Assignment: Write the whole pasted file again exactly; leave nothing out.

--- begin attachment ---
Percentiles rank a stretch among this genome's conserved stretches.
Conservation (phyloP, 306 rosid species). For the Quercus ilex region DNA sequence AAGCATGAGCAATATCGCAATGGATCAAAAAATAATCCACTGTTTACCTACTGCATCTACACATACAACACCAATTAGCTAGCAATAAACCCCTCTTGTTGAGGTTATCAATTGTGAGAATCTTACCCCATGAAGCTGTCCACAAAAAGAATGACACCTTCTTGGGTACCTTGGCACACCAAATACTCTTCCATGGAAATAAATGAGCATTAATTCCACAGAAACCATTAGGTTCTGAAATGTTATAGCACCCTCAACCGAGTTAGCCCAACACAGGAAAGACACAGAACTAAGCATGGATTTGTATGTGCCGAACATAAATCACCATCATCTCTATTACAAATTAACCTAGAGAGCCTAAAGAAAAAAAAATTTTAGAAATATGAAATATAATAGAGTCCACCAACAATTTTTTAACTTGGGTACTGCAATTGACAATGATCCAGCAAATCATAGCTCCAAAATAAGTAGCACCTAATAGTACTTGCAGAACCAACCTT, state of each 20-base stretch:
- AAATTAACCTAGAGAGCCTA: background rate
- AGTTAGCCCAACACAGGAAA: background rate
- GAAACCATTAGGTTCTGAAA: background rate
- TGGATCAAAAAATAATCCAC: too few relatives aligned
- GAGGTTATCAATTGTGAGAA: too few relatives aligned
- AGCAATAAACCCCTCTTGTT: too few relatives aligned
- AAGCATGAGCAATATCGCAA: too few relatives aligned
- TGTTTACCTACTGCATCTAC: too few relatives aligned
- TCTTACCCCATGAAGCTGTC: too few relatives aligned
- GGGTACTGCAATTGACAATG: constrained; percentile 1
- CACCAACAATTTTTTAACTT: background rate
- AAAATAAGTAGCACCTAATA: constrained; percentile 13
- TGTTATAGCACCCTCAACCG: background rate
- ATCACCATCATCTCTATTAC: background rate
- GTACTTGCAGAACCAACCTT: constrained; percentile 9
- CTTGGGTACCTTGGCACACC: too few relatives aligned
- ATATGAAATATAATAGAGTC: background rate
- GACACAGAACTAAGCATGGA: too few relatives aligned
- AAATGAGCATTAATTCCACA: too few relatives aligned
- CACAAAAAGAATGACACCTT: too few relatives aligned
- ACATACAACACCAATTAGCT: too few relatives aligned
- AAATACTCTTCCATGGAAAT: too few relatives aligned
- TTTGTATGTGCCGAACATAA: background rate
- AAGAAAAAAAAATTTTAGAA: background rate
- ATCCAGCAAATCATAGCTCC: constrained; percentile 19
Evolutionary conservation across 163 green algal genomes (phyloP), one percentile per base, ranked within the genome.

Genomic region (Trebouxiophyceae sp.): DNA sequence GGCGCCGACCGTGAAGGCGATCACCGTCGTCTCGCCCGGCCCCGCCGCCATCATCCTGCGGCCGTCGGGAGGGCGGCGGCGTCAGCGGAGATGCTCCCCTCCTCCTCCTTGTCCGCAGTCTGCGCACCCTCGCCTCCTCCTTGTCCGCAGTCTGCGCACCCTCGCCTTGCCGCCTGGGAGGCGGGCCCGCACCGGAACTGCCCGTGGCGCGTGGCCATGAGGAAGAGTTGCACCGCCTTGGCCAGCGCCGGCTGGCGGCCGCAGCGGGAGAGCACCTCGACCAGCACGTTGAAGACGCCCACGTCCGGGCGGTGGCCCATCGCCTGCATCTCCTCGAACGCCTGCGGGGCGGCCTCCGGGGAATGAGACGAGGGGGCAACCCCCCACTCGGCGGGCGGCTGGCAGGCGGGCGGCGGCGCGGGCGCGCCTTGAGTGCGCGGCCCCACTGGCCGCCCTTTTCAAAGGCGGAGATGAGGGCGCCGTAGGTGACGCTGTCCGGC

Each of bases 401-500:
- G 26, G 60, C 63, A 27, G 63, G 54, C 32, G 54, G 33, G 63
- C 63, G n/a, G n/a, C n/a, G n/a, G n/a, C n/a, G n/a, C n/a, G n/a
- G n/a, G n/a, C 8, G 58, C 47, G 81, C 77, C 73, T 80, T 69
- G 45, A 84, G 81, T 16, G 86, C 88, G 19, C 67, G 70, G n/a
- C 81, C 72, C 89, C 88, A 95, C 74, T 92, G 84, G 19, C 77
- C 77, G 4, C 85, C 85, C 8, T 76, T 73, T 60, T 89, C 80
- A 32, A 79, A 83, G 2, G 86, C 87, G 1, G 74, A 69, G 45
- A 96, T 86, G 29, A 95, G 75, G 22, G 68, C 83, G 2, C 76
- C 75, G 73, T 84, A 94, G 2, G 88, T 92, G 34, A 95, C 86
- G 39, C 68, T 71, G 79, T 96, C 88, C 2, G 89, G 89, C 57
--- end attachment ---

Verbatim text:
Percentiles rank a stretch among this genome's conserved stretches.
Conservation (phyloP, 306 rosid species). For the Quercus ilex region DNA sequence AAGCATGAGCAATATCGCAATGGATCAAAAAATAATCCACTGTTTACCTACTGCATCTACACATACAACACCAATTAGCTAGCAATAAACCCCTCTTGTTGAGGTTATCAATTGTGAGAATCTTACCCCATGAAGCTGTCCACAAAAAGAATGACACCTTCTTGGGTACCTTGGCACACCAAATACTCTTCCATGGAAATAAATGAGCATTAATTCCACAGAAACCATTAGGTTCTGAAATGTTATAGCACCCTCAACCGAGTTAGCCCAACACAGGAAAGACACAGAACTAAGCATGGATTTGTATGTGCCGAACATAAATCACCATCATCTCTATTACAAATTAACCTAGAGAGCCTAAAGAAAAAAAAATTTTAGAAATATGAAATATAATAGAGTCCACCAACAATTTTTTAACTTGGGTACTGCAATTGACAATGATCCAGCAAATCATAGCTCCAAAATAAGTAGCACCTAATAGTACTTGCAGAACCAACCTT, state of each 20-base stretch:
- AAATTAACCTAGAGAGCCTA: background rate
- AGTTAGCCCAACACAGGAAA: background rate
- GAAACCATTAGGTTCTGAAA: background rate
- TGGATCAAAAAATAATCCAC: too few relatives aligned
- GAGGTTATCAATTGTGAGAA: too few relatives aligned
- AGCAATAAACCCCTCTTGTT: too few relatives aligned
- AAGCATGAGCAATATCGCAA: too few relatives aligned
- TGTTTACCTACTGCATCTAC: too few relatives aligned
- TCTTACCCCATGAAGCTGTC: too few relatives aligned
- GGGTACTGCAATTGACAATG: constrained; percentile 1
- CACCAACAATTTTTTAACTT: background rate
- AAAATAAGTAGCACCTAATA: constrained; percentile 13
- TGTTATAGCACCCTCAACCG: background rate
- ATCACCATCATCTCTATTAC: background rate
- GTACTTGCAGAACCAACCTT: constrained; percentile 9
- CTTGGGTACCTTGGCACACC: too few relatives aligned
- ATATGAAATATAATAGAGTC: background rate
- GACACAGAACTAAGCATGGA: too few relatives aligned
- AAATGAGCATTAATTCCACA: too few relatives aligned
- CACAAAAAGAATGACACCTT: too few relatives aligned
- ACATACAACACCAATTAGCT: too few relatives aligned
- AAATACTCTTCCATGGAAAT: too few relatives aligned
- TTTGTATGTGCCGAACATAA: background rate
- AAGAAAAAAAAATTTTAGAA: background rate
- ATCCAGCAAATCATAGCTCC: constrained; percentile 19
Evolutionary conservation across 163 green algal genomes (phyloP), one percentile per base, ranked within the genome.

Genomic region (Trebouxiophyceae sp.): DNA sequence GGCGCCGACCGTGAAGGCGATCACCGTCGTCTCGCCCGGCCCCGCCGCCATCATCCTGCGGCCGTCGGGAGGGCGGCGGCGTCAGCGGAGATGCTCCCCTCCTCCTCCTTGTCCGCAGTCTGCGCACCCTCGCCTCCTCCTTGTCCGCAGTCTGCGCACCCTCGCCTTGCCGCCTGGGAGGCGGGCCCGCACCGGAACTGCCCGTGGCGCGTGGCCATGAGGAAGAGTTGCACCGCCTTGGCCAGCGCCGGCTGGCGGCCGCAGCGGGAGAGCACCTCGACCAGCACGTTGAAGACGCCCACGTCCGGGCGGTGGCCCATCGCCTGCATCTCCTCGAACGCCTGCGGGGCGGCCTCCGGGGAATGAGACGAGGGGGCAACCCCCCACTCGGCGGGCGGCTGGCAGGCGGGCGGCGGCGCGGGCGCGCCTTGAGTGCGCGGCCCCACTGGCCGCCCTTTTCAAAGGCGGAGATGAGGGCGCCGTAGGTGACGCTGTCCGGC

Each of bases 401-500:
- G 26, G 60, C 63, A 27, G 63, G 54, C 32, G 54, G 33, G 63
- C 63, G n/a, G n/a, C n/a, G n/a, G n/a, C n/a, G n/a, C n/a, G n/a
- G n/a, G n/a, C 8, G 58, C 47, G 81, C 77, C 73, T 80, T 69
- G 45, A 84, G 81, T 16, G 86, C 88, G 19, C 67, G 70, G n/a
- C 81, C 72, C 89, C 88, A 95, C 74, T 92, G 84, G 19, C 77
- C 77, G 4, C 85, C 85, C 8, T 76, T 73, T 60, T 89, C 80
- A 32, A 79, A 83, G 2, G 86, C 87, G 1, G 74, A 69, G 45
- A 96, T 86, G 29, A 95, G 75, G 22, G 68, C 83, G 2, C 76
- C 75, G 73, T 84, A 94, G 2, G 88, T 92, G 34, A 95, C 86
- G 39, C 68, T 71, G 79, T 96, C 88, C 2, G 89, G 89, C 57